During active treatment, patients may need to adjust their nutritional intake and physical activity level to ease the symptoms and side effects of cancer and treatment. Following chemotherapy, radiation and surgery, patients often experience metabolic changes, such as weight gain.
Breast cancer and prostate cancer therapies, in particular, can slow metabolism and contribute to weight gain. Steroids may lead to inflammation and weight gain.
Other factors — such as immobility following surgery, fatigue and even depression — can cause patients to gain weight.
Reducing Long-Term Effects
A healthy body mass index (BMI) is essential to reducing your risk of cancer. You can achieve a healthy BMI by balancing the energy you consume with the energy you expend. For most people, weight loss occurs by decreasing calorie intake and increasing physical activity.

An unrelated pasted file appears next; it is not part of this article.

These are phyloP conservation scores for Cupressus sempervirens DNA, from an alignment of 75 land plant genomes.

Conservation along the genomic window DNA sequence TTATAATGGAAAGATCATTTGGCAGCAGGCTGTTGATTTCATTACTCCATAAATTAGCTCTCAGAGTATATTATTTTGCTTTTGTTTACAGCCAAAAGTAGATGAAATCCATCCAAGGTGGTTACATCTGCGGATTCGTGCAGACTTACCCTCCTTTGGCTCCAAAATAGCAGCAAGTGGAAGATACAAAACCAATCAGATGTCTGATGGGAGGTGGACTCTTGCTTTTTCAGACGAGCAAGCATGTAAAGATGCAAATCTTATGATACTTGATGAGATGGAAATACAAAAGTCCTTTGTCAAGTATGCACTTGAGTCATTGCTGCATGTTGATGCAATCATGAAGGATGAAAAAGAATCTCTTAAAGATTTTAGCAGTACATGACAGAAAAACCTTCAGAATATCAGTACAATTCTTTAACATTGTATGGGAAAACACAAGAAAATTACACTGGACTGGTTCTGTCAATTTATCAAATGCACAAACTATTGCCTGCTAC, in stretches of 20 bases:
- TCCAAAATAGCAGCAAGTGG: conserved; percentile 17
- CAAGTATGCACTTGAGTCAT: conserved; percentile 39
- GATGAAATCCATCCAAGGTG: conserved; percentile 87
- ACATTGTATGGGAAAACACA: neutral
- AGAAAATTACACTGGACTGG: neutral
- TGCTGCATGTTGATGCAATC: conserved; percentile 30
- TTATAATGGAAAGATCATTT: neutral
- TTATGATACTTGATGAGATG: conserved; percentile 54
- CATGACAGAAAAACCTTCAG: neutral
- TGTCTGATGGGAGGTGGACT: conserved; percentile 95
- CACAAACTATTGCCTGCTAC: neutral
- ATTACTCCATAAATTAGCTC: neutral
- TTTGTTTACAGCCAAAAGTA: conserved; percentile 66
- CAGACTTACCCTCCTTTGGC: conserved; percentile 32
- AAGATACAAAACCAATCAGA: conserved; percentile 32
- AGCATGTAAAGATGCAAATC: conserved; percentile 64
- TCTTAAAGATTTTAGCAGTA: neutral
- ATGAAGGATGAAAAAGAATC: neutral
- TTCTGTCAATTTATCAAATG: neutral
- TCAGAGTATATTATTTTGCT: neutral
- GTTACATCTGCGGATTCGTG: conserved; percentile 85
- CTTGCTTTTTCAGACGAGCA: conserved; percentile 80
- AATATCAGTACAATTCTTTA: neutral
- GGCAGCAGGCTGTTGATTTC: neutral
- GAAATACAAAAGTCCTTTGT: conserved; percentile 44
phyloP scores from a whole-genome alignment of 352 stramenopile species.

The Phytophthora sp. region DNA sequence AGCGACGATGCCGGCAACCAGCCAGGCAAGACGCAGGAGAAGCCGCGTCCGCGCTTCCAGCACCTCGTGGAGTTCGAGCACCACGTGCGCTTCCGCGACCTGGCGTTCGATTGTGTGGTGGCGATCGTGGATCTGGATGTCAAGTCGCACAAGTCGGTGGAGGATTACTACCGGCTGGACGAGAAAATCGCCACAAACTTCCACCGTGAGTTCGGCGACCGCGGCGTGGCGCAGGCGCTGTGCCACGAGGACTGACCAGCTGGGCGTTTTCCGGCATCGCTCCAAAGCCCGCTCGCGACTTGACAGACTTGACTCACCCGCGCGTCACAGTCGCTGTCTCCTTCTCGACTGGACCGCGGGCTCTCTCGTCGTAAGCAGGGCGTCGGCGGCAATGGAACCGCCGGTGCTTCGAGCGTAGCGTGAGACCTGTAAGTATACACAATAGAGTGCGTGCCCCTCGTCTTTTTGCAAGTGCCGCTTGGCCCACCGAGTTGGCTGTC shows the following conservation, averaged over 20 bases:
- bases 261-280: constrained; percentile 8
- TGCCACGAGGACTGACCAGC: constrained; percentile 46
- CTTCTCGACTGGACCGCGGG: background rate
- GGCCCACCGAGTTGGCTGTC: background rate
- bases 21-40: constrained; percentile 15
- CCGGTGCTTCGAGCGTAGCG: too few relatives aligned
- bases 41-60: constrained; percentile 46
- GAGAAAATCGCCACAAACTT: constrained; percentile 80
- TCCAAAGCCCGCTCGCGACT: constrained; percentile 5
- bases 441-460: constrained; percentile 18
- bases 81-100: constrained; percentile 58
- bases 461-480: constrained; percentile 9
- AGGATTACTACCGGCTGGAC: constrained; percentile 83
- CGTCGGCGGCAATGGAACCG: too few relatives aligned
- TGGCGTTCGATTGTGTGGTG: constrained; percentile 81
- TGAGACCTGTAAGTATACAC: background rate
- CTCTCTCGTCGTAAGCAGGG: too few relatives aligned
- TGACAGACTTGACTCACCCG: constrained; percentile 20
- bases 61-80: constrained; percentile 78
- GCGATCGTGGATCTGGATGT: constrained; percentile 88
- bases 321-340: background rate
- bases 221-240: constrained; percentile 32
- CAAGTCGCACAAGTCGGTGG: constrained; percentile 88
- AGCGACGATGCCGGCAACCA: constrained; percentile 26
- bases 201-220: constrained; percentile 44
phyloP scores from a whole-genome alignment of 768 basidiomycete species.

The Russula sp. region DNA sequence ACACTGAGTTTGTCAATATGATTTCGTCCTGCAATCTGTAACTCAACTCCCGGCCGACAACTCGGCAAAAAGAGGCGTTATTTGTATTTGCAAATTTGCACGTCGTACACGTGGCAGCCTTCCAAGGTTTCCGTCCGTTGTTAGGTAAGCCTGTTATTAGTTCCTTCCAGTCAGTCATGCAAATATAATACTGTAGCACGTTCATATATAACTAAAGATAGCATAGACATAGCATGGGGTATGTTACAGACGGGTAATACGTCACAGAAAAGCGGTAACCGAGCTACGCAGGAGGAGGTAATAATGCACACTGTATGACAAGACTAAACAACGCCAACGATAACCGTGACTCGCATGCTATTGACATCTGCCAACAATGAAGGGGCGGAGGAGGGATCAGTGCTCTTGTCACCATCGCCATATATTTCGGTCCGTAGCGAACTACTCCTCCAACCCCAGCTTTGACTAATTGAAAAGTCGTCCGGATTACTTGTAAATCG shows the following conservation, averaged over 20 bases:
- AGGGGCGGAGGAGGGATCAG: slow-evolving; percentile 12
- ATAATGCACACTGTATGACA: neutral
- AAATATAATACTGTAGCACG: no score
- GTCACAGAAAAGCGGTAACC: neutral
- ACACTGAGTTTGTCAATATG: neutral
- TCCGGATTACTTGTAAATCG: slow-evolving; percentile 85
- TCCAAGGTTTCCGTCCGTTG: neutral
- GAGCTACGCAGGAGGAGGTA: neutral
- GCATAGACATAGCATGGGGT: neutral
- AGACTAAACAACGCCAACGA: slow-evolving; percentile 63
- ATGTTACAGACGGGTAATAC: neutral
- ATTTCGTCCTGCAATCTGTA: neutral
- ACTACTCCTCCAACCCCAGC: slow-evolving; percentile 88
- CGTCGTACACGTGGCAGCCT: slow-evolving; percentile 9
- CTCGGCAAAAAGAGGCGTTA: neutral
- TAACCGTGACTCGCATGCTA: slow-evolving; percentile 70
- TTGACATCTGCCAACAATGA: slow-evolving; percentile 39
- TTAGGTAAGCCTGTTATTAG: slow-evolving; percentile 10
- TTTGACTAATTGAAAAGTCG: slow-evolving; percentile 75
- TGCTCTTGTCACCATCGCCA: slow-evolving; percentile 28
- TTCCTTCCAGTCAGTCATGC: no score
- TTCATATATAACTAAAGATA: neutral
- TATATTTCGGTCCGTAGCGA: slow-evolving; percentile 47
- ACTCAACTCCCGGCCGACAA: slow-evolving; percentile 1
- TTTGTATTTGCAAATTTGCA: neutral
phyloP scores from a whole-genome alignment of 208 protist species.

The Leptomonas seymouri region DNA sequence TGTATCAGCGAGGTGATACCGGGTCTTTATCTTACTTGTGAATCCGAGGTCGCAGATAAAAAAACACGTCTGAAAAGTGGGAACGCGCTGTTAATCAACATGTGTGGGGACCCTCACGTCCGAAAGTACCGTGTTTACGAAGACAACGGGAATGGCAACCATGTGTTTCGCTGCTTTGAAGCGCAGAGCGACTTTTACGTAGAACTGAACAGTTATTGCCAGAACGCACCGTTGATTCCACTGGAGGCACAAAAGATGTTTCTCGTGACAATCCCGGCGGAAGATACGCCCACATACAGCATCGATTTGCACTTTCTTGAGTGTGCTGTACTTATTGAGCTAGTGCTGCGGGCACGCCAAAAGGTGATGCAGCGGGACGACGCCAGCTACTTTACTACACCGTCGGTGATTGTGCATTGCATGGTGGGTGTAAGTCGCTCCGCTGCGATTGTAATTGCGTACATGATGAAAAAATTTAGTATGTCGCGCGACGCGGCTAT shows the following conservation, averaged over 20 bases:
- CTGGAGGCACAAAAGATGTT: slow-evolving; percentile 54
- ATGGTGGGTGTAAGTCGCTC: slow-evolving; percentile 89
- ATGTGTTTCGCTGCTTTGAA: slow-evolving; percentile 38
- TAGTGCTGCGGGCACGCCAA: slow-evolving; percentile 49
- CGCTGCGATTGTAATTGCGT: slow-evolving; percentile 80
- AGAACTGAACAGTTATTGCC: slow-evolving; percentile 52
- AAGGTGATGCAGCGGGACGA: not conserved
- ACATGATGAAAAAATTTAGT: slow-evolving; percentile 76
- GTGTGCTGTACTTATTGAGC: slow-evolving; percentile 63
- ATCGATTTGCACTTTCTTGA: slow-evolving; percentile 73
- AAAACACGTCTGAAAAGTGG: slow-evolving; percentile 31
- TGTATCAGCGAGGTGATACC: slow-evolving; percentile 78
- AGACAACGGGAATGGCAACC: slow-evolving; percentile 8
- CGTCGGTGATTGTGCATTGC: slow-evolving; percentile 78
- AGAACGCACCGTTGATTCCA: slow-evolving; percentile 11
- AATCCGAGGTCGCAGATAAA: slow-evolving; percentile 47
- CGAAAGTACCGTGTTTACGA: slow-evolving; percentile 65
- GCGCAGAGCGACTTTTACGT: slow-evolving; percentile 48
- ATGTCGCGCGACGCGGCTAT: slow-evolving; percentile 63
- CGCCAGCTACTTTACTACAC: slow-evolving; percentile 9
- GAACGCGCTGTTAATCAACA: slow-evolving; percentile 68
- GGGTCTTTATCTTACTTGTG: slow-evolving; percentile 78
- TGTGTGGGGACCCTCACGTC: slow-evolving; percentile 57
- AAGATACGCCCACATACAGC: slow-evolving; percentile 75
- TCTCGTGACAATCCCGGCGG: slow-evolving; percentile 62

To combat the long-term effects of cancer, survivors should:
- Maintain a BMI between 18.5 and 24.8.
- Eat a balanced diet of vegetables, fruits, protein and whole grains.
- Strive for 75 minutes of rigorous physical activity or 150 minutes of moderate exercise each week. Try finding an activity you love, like walking, hiking, cycling or playing a sport.
If losing weight is overwhelming or too difficult to tackle independently, ask your doctor about City of Hope’s weight-reduction clinic and certified nutritionists.
The information provided here is specifically for cancer survivors — who have completed active treatment — and have discussed with their doctor if it is safe to resume or increase their previous physical activities and nutritional practices.
If you are unsure that the suggestions are appropriate for you, please first discuss them with your doctor before making any changes.